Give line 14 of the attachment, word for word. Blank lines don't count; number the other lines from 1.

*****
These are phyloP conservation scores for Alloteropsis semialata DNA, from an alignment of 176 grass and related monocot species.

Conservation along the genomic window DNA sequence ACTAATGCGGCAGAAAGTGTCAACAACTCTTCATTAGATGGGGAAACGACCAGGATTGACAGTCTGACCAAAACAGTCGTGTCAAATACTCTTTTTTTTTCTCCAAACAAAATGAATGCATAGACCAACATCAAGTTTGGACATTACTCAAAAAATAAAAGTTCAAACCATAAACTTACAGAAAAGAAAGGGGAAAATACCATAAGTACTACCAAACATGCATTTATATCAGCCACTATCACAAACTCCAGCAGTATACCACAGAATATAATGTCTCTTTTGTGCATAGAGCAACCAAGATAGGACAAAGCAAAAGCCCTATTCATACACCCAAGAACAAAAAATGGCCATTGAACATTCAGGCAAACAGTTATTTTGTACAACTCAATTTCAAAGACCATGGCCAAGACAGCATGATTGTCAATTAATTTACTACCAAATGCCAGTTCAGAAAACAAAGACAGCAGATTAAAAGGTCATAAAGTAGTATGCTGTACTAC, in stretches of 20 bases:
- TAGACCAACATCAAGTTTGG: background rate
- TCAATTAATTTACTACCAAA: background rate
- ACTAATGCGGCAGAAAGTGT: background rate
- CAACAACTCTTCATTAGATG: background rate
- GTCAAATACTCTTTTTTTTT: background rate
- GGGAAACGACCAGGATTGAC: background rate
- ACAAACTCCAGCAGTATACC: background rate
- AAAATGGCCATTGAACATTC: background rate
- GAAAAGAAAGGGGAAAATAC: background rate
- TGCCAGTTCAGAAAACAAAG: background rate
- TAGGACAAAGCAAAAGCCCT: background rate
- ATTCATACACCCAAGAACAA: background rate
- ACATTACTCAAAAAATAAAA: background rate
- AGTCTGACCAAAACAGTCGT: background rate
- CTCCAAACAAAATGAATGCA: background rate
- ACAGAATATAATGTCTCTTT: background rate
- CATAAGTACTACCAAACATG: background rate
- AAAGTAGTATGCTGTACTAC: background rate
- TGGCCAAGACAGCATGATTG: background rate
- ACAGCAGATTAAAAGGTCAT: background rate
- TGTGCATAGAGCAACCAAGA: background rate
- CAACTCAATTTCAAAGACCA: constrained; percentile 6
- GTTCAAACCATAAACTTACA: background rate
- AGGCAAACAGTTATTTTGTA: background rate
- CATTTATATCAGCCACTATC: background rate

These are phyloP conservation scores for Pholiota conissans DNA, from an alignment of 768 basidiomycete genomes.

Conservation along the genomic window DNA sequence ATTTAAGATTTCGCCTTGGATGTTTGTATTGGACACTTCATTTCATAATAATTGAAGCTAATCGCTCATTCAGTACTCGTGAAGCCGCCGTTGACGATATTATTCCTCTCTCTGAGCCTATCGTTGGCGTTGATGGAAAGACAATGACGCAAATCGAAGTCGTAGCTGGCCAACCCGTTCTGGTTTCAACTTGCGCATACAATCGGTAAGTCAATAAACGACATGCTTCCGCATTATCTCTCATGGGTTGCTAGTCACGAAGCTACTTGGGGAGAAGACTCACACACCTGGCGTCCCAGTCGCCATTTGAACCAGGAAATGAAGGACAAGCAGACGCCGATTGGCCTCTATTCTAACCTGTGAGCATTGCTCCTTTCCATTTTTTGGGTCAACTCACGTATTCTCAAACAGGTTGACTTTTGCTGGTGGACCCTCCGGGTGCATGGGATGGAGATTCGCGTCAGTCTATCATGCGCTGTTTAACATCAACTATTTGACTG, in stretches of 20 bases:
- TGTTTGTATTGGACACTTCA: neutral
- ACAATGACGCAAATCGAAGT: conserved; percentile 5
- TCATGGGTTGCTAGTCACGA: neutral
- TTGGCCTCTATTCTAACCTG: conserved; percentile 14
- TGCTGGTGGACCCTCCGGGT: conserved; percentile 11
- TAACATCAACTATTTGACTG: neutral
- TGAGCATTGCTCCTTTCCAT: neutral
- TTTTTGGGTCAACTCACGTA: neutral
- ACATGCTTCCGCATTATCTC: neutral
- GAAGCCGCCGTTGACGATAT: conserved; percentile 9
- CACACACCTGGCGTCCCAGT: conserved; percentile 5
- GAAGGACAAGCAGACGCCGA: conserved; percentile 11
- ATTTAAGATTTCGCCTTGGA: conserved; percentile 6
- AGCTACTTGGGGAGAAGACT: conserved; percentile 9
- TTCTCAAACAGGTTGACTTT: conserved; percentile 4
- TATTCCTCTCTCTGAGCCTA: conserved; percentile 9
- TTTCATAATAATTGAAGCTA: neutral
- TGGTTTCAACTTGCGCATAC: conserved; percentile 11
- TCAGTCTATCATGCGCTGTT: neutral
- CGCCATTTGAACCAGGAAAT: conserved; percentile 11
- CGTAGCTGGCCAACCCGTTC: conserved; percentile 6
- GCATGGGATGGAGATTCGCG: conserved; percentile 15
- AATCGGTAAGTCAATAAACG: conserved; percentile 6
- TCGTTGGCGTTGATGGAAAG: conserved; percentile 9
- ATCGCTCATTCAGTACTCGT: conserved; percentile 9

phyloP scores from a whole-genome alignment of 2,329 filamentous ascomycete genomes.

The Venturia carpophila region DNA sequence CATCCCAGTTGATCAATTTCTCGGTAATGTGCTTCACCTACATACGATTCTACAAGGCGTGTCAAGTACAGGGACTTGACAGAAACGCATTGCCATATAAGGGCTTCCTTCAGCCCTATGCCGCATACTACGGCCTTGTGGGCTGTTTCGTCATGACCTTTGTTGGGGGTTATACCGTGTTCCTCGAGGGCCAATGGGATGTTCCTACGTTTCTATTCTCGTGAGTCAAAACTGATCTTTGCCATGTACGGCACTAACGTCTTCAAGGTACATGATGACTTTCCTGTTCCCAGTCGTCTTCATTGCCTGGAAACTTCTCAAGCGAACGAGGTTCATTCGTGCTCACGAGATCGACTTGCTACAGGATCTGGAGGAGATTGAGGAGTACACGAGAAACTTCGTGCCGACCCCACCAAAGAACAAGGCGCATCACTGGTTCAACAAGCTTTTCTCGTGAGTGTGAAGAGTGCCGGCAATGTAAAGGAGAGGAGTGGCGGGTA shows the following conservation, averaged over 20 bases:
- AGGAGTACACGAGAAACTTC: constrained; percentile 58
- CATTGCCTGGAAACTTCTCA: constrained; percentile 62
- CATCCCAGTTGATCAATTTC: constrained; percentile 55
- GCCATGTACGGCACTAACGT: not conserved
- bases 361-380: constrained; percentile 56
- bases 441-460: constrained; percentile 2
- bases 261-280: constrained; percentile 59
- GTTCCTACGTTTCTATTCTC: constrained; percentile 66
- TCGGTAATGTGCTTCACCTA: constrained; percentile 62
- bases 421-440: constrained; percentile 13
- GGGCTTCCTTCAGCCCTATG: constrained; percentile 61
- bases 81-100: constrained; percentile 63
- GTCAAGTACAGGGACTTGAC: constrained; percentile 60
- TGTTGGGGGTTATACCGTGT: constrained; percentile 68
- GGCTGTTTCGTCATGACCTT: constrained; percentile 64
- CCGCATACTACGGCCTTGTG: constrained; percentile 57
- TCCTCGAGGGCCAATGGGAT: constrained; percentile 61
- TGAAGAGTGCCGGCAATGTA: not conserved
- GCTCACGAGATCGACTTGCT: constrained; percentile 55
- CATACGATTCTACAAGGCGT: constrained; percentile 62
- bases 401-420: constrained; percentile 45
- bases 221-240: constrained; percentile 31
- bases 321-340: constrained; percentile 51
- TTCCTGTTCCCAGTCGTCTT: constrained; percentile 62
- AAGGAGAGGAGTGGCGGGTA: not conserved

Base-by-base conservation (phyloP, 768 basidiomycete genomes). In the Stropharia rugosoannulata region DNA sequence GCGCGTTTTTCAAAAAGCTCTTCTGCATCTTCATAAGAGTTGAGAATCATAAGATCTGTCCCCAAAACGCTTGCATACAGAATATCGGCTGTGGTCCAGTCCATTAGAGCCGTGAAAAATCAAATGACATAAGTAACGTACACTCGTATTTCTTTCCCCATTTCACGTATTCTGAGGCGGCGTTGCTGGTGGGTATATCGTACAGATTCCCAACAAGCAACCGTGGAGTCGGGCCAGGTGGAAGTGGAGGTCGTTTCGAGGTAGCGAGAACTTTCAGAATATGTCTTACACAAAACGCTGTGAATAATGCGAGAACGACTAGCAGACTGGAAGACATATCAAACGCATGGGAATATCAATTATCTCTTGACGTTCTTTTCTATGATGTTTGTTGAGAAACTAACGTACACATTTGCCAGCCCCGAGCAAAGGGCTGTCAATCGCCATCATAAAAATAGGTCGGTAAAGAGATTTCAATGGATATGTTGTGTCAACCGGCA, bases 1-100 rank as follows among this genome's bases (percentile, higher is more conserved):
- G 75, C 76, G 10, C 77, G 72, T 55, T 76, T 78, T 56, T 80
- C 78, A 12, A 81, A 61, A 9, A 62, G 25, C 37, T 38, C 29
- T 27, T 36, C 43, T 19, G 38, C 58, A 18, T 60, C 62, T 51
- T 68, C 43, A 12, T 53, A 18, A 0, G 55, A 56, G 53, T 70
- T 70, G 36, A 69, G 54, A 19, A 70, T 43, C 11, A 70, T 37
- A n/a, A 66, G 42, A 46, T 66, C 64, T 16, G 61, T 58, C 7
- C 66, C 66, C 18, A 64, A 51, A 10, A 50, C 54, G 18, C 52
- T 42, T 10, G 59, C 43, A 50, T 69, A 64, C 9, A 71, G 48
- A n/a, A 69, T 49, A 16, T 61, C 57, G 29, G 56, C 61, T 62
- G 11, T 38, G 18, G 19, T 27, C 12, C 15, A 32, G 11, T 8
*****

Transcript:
- ATTCATACACCCAAGAACAA: background rate